Surely you have heard that a global apocalypse – or some form of cataclysm or world-changing event - will soon be upon us. Or so say a number of sources ranging from alternative online news sites, to bloggers and The History Channel. The ancient Mayans, in their famous calendar, have set the big event for the 2012 winter solstice in December.
Of course, a lot of folks are capitalizing on the fear mongering. Hollywood has already made hay with its film titled simply 2012. And, in some areas of the world, such as the state of Utah, goods for survivalist types are said to be flying off the shelves. Meanwhile, a real estate developer in the U.S. is converting abandoned underground missile silos into highly secure, multi-million-dollar condos as a hedge for those who’d rather not concern themselves with the sort of menacing, post-apocalyptic bandits found in movies like The Road Warrior.
Curiously, science appears to support some sort of change when the winter solstice arrives. In fact, part of the 2012 mystique has to do with stars other than those found in the mansions of Beverly Hills. Astronomers tell us that come the winter solstice, our sun will be aligned with the center of the Milky Way for the first time in about 26,000 years. At that moment, whatever energy typically streams to Earth from the core of the galaxy could be disrupted or otherwise altered.
Under the circumstances, what’s a fiscally responsible person to do?
Well, come Friday, December 21, 2012, I can tell you what I likely will be doing. I’ll be racing about behind a cart in a Toronto supermarket collecting the last of my provisions for the Christmas holidays. Probably later that day, I will enjoy the security and peace of mind that come with, say, a nice, big fat mug of rum and cocoa. I will do so in the faith that even if the planet implodes, I will exit this world with a measure of style and grace.
Still, among those who may be worried about their finances in a time of world change, one thing has become a subject for much discussion these days. I’m talking about a precious metal known as gold.
To many, gold as a physical possession - or as a paper investment - offers the highest degree of financial security. This all has to do with the mystique surrounding the substance, which has gripped our species since before recorded history. We have always treated gold as a prized possession, even before it was used in the form of coins dating back to 700 B.C. Before that time, gold took many other highly valued forms, associated as it was with the gods, with immortality, and with prestige.
It’s not surprising that gold should capture the human imagination, and play a role in cultures worldwide. Geologically, it is widely dispersed across the planet, and it boasts qualities that hold universal appeal. Its beauty and luster - not to mention its scarcity, unique density, and resistance to tarnish - are naturally alluring. Truth is, gold was the first metal known to our species, predating the use of iron and copper.
Thanks to the above qualities, and to the ease with which it could be melted and formed, gold became a natural trading medium over time. When measured out, it gave rise to the concept of money. Eventually, along with silver and copper, gold took the form of standardized coins that replaced barter arrangements and made trade between people and cultures much easier. Still later, it became the basis for banking, and eventually it took shape as the standard against which global currencies were valued – at least up to the mid 20th Century.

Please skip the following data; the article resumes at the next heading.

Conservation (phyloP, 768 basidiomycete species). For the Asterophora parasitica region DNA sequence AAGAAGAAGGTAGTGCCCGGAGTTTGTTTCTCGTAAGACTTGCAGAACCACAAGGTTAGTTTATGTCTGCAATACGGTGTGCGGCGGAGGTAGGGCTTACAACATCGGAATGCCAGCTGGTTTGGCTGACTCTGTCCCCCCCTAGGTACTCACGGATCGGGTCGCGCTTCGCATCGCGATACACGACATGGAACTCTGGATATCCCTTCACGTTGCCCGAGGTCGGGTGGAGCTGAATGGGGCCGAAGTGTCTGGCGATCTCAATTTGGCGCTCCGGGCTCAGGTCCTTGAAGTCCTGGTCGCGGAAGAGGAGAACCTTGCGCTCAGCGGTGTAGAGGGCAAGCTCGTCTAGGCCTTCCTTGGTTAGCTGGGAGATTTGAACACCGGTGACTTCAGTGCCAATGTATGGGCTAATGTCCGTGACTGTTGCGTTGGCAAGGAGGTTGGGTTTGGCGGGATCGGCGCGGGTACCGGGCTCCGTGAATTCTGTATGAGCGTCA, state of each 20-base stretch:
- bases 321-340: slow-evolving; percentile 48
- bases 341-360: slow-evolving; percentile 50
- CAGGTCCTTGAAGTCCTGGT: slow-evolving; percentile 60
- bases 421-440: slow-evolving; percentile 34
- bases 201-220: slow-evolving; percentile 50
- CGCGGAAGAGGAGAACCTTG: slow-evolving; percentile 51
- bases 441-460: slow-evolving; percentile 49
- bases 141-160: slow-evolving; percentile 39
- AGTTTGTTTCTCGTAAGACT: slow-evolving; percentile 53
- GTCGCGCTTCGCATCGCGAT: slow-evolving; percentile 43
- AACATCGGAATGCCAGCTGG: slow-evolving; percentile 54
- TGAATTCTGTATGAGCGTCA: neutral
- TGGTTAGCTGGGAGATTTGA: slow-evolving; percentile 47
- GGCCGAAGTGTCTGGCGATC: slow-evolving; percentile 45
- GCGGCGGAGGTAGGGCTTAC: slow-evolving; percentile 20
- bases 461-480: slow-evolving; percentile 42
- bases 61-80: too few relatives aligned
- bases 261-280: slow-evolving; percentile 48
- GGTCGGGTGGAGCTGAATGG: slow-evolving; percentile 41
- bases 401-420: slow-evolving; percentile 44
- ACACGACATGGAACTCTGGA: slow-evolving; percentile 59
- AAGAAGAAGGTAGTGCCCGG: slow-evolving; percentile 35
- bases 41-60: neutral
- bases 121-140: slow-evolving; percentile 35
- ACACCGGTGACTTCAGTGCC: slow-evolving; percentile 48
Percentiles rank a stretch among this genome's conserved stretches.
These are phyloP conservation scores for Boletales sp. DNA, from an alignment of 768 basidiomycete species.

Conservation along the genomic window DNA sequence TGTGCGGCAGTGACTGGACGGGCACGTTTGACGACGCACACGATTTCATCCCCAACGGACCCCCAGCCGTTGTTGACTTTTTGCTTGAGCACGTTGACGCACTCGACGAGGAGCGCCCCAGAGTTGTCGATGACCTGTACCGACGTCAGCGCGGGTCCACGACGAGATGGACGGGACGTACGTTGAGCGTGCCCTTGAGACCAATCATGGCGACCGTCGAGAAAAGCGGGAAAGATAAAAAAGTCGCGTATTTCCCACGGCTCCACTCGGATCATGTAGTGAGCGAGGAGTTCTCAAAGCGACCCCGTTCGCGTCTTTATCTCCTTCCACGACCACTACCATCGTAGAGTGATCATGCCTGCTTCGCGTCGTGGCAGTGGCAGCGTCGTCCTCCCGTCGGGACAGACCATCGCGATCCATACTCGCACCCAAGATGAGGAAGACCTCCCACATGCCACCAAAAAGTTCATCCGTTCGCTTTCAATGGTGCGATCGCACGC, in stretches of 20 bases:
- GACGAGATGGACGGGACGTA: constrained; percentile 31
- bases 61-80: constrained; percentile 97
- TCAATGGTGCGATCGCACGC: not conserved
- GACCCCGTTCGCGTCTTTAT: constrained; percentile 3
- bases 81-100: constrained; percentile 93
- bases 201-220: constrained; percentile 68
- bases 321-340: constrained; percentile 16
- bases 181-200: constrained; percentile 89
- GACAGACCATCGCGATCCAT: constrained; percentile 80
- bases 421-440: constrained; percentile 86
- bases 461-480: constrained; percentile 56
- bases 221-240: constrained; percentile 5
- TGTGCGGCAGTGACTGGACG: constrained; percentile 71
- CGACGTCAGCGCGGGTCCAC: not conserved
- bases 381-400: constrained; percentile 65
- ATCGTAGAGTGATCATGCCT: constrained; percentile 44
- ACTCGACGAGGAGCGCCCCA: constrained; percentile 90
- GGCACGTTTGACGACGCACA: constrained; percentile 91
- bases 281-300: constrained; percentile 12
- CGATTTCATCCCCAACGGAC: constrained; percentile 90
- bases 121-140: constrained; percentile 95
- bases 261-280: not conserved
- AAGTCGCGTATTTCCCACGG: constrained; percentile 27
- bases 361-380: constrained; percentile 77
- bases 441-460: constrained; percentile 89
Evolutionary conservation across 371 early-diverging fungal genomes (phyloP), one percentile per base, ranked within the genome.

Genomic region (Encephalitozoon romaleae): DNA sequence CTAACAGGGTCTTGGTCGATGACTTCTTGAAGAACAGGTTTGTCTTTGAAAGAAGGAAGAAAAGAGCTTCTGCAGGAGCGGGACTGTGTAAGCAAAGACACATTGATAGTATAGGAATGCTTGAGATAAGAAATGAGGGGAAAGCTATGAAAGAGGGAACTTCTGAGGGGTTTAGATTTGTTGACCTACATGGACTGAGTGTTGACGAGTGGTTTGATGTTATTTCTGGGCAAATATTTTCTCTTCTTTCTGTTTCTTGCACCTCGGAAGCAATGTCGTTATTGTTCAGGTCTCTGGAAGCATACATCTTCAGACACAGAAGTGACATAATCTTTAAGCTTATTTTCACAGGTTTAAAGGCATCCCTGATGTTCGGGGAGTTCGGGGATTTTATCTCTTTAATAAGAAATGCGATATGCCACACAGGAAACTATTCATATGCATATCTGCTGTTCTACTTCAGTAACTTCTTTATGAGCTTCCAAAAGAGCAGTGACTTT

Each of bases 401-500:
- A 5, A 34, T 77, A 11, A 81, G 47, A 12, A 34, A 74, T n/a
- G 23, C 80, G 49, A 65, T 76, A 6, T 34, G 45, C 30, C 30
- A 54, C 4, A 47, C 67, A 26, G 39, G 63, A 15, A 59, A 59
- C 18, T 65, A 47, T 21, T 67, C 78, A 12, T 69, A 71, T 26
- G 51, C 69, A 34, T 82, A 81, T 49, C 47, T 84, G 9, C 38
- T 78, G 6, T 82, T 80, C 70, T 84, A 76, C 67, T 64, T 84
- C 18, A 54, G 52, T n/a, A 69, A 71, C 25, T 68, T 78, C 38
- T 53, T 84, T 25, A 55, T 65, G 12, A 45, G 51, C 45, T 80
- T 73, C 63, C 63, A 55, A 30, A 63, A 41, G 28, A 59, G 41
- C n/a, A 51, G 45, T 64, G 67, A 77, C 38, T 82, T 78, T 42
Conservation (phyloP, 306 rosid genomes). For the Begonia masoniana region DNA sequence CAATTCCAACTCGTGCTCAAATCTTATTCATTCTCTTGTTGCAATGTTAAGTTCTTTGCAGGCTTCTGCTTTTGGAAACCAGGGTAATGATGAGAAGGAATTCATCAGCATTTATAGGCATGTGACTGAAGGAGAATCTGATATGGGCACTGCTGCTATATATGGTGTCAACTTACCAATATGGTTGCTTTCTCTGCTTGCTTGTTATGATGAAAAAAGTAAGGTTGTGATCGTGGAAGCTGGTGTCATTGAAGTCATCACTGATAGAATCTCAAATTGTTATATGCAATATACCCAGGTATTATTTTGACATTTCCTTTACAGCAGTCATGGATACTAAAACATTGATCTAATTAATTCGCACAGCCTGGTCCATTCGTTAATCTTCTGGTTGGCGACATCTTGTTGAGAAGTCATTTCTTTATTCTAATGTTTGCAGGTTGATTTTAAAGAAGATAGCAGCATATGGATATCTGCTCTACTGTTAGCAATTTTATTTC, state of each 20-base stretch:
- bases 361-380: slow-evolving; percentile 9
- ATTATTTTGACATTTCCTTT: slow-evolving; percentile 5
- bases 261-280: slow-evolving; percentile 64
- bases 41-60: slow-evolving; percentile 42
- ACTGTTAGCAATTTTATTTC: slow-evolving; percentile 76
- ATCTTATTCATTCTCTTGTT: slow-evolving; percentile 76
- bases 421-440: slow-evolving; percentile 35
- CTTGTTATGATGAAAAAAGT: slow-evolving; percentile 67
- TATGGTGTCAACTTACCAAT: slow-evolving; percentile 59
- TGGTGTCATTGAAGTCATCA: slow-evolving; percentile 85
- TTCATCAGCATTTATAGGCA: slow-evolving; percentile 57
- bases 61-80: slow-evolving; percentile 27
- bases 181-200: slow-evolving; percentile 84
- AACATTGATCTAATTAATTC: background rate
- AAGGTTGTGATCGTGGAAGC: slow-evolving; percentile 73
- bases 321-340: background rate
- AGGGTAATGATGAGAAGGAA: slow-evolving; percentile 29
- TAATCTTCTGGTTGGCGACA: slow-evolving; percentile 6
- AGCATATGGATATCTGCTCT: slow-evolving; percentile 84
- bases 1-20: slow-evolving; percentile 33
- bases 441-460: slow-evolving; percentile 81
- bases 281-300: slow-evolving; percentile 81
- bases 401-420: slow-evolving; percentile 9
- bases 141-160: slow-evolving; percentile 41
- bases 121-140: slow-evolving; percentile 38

Today, of course, world currencies no longer base their value on stores of gold, and perhaps on this basis there is good reason for people to have the jitters about what the future holds for our species. Indeed, I would venture to say that today’s economic uncertainties probably pose far more of a threat to the planet than photons streaming toward Earth from the centre of The Milky Way. Some maintain that global debt - and the worn down money presses of reserve banks supporting that debt - could be the real basis for any disaster that awaits us.
Yet the money experts remain divided about just how much value and security gold offers as an investment, and as a hedge against economic disaster.
The brilliant investor, Warren Buffet, does not put a lot of stock in gold as a long-term investment. Others maintain that gold ought to count for at least 10 percent of any personal financial portfolio. Today, it appears Buffet and those who are bullish about gold are both right. Buffet continues to make money, and gold – particularly in recent years – has made substantial gains in the marketplace.
One thing is sure. Gold will always be valued in one form or another - that is, unless civilization as we know it comes entirely to an end. After all, you can’t eat gold or keep warm by it. But to me, all that sort of thinking doesn’t especially matter.
Really, none of us can say for sure day to day what the future will bring. If disaster strikes tomorrow, perhaps it will come in the form of a stray comet, or maybe it will take shape as an unnoticed truck that we see barreling down a street toward us at too late a moment. Whatever the case, that will be our fate, and all the worry in the world is not going to change matters.
Life is better spent thinking about less weighty things, like who we love to be with, and what we love to do, with plans established – particularly financial plans - to enjoy both.
Such advice, dear friends, has got to be as good as gold.